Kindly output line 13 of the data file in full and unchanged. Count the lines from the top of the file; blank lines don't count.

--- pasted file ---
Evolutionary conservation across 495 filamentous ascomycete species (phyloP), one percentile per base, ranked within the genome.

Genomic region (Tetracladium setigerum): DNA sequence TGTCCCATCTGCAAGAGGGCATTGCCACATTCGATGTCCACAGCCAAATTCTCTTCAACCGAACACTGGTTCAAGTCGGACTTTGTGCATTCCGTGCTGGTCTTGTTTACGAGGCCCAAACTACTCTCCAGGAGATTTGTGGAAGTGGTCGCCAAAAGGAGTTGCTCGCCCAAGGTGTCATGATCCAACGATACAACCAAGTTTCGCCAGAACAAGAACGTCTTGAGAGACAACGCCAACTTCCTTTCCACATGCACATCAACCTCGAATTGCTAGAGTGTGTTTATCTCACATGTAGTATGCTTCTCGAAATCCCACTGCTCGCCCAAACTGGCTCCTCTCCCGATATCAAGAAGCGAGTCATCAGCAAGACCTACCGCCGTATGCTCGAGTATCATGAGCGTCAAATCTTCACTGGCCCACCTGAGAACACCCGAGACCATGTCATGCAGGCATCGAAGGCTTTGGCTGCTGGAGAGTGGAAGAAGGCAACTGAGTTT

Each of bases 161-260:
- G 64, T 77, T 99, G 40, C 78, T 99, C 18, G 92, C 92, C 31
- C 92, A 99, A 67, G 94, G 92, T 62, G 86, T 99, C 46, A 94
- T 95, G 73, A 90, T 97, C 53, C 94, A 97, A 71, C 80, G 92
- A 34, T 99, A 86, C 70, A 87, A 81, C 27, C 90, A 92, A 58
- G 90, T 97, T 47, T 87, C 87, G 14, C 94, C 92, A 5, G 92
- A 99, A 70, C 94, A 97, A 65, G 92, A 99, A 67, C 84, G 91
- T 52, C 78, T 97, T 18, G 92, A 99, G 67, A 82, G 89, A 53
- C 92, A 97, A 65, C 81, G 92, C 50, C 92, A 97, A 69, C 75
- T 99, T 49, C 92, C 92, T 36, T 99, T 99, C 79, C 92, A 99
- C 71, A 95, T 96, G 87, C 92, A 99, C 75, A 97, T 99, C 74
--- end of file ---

- C 71, A 95, T 96, G 87, C 92, A 99, C 75, A 97, T 99, C 74